Astroworld: Travis Scott’s Concert Culture

This past Friday in Houston, Texas, Travis Scott played at the Astroworld Festival, where 8 of his fans died due to the violent nature of the crowd in attendance. All the deaths were people under the age of 28, the youngest of which being a 14 year old boy; all the deaths were caused by the savage nature of the crowd, the results of massive surges towards the main stage as fans pushed and ran over others on their way to the front.

The incident, although isolated in the fact that deaths occured, is not the first time a Travis Scott concert has gotten out of hand. Known for encouraging his fans to “rage” in the stands, Scott’s concerts often have mosh pits and stage rushes, known for their violence and brutality. Some fans even buy tickets to his shows in the hopes of being involved in these events, thinking that it is part of the experience of his music. The encouragement Travis Scott gives his fans to be wild and dangerous in the crowd inspired his niche concert culture; when people go see Scott, they know to expect a rowdy and active crowd. However, the lack of rules and boundaries for what fans can do have caused those who have no concern for others to take advantage of the way Scott encourages his crowds, and has led to the injuries and deaths from Friday’s show.

Not only is the concert culture surrounding Scott’s music destructive and criminally negligent, but his lack of staff and his continuing the concert and setlist while the crowd screamed for him to stop the show demonstrates his lack of care for what occurred on Friday. Videos have emerged of fans climbing on stage and backstage, screaming at lighting staff, camera men, and Scott himself to “stop the show” and that “people are literally dying” in the crowd by the front. Staff dismissed them, telling them to basically go away, while Scott stayed oblivious – or impartial – to the tragedies occurring before his own eyes. Even before the show, fans – some of which didn’t have a ticket – surged the barricades at one of the entrances, knocking down fences and ticket stations so hundreds of people could get in. Staff couldn’t control fans before they got there, and demonstrated the same lack of dominance over concert goers when they couldn’t keep people safe.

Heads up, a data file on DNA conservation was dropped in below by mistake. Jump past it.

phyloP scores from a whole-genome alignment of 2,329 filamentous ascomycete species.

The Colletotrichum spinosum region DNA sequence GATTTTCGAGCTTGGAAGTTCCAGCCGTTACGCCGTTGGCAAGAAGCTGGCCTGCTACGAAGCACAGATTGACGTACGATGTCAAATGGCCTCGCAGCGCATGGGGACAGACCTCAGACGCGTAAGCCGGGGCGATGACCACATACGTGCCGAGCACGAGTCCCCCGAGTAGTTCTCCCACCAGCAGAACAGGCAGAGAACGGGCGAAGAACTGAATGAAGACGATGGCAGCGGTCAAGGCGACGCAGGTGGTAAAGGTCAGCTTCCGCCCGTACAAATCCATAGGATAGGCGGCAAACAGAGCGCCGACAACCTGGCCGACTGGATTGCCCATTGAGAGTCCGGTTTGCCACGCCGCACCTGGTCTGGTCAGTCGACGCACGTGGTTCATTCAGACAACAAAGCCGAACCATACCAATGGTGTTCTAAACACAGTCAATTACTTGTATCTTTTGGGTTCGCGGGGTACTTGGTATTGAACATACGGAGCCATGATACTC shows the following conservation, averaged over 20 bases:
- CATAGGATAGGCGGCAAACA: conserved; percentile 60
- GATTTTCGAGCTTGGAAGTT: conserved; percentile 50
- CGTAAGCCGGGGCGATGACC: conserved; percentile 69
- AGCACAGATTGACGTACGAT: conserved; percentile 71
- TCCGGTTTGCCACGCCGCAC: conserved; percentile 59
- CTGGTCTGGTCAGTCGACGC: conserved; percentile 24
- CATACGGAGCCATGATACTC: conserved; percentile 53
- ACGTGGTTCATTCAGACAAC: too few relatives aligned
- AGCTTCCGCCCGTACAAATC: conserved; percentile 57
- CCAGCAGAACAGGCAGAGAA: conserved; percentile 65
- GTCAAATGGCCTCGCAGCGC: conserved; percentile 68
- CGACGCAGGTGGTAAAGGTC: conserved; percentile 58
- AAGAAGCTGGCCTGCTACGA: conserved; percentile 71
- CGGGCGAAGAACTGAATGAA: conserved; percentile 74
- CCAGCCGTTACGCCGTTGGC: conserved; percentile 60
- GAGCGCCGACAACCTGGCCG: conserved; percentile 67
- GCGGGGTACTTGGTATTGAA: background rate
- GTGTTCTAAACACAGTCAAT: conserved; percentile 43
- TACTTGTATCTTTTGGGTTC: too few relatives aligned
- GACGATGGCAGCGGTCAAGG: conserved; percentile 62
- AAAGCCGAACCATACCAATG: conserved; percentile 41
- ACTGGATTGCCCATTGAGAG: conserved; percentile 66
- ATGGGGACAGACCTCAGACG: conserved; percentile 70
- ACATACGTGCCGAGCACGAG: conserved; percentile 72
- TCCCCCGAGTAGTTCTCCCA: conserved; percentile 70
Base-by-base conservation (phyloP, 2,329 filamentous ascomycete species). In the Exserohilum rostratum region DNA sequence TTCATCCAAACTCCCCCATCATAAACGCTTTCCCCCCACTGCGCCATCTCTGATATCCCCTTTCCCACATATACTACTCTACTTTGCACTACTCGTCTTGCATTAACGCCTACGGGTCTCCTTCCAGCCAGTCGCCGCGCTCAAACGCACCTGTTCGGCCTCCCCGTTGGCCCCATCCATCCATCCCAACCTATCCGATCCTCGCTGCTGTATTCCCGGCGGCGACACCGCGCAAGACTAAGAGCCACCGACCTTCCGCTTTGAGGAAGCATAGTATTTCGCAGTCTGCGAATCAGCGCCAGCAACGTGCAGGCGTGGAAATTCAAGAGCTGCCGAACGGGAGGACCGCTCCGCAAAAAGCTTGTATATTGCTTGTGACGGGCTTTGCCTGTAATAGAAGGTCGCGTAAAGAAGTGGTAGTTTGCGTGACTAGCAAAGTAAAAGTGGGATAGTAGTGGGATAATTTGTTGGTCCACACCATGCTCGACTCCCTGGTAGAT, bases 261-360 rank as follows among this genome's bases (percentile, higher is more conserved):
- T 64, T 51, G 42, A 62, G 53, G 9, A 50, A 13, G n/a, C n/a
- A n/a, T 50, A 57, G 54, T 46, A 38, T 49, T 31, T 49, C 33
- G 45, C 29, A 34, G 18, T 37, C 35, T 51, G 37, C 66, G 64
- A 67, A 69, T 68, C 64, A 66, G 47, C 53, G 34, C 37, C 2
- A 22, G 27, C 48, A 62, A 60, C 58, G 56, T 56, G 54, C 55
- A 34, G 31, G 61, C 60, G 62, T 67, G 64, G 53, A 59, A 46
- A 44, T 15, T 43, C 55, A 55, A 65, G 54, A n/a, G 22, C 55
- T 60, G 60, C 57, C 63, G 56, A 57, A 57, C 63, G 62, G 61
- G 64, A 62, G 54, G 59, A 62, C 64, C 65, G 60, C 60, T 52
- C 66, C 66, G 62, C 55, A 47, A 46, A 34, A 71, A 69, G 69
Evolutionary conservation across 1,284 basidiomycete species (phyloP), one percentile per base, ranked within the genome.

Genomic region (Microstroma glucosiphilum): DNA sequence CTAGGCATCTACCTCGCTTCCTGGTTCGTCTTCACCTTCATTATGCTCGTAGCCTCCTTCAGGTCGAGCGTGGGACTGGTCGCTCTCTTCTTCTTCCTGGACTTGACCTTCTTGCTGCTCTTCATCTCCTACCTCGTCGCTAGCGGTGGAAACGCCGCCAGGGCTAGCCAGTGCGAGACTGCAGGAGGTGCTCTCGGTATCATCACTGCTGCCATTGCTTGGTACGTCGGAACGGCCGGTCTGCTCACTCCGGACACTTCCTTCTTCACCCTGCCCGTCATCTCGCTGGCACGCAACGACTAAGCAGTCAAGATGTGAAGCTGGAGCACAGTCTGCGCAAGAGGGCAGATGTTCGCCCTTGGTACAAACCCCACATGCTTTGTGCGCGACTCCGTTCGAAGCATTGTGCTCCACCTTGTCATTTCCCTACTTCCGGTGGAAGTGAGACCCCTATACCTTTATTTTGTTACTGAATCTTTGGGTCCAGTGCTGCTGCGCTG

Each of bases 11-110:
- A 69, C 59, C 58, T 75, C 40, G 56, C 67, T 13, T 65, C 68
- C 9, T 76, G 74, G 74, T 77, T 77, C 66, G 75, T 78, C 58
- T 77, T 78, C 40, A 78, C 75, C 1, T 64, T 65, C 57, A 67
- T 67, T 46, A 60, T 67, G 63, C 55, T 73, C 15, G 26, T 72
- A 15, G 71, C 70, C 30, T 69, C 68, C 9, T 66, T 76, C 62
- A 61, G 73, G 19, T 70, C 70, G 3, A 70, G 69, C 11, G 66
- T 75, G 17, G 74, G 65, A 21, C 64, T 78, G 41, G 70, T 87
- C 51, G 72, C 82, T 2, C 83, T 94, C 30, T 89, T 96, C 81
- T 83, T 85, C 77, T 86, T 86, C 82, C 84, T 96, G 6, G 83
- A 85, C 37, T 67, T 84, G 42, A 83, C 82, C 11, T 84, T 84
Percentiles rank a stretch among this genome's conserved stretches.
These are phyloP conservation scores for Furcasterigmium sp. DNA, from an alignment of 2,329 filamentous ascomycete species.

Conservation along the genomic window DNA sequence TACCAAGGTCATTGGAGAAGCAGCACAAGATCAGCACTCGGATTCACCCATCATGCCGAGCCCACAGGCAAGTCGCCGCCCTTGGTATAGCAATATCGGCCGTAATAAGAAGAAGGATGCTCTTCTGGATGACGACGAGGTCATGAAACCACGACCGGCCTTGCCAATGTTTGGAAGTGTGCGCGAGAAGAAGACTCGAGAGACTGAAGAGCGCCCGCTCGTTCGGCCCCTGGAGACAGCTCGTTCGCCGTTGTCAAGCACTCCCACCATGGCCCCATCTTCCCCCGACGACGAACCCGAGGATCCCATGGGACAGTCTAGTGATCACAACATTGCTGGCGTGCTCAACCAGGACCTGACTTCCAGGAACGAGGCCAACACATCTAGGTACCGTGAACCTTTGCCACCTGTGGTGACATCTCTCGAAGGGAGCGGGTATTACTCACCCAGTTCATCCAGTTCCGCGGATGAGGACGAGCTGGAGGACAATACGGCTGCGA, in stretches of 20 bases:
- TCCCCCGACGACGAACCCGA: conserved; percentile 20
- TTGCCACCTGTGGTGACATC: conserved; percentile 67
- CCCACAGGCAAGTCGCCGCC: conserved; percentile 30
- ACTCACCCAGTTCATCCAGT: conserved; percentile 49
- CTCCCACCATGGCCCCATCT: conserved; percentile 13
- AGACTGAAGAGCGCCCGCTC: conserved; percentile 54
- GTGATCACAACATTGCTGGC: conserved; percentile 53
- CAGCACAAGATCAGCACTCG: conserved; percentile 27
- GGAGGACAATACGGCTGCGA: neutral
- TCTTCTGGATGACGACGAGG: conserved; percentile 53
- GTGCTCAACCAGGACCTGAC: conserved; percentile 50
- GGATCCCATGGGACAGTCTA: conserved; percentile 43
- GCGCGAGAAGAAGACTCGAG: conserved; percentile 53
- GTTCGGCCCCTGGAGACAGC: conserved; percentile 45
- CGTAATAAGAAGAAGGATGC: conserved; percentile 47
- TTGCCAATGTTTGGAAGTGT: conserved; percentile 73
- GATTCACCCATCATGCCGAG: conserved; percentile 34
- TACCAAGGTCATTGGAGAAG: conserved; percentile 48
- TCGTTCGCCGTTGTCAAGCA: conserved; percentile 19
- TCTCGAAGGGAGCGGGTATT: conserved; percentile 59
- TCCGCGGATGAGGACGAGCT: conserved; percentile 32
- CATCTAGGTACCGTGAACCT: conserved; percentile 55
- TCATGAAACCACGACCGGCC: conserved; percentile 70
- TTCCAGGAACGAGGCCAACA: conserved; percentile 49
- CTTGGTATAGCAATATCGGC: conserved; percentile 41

Causes of death and injury have been linked to trampling, internal bleeding, and cardiac arrest, all of which were caused by the intense surge of the crowd towards the front. Travis Scott put a statement on his Twitter, briefly mentioning his “devastation” for what occurred in Houston, to which most replies are video evidence of the ways in which Travis Scott encourages the crowd to disrespect security and morals. Outrage at his small, unconvincing apology can be found all over Twitter, as the topic is currently trending. Many of the families of the deceased are lawyering up and getting ready to file a lawsuit. In the aftermath of Friday’s cruelty, fans have returned to the venue to lay flowers, candles and mementos, but none of which will ever erase the horrible tragedy that occurred during the concert.

About Ava Mamary

Ava is an English and Communications major who believes filling her backpack with iron-on patches and pins is a personality trait. When not listening to older folk/rock music from before her time, she enjoys indie pop/rock, alternative R&B, and will talk to anyone about how she believes SZA’s CTRL album has no skips.

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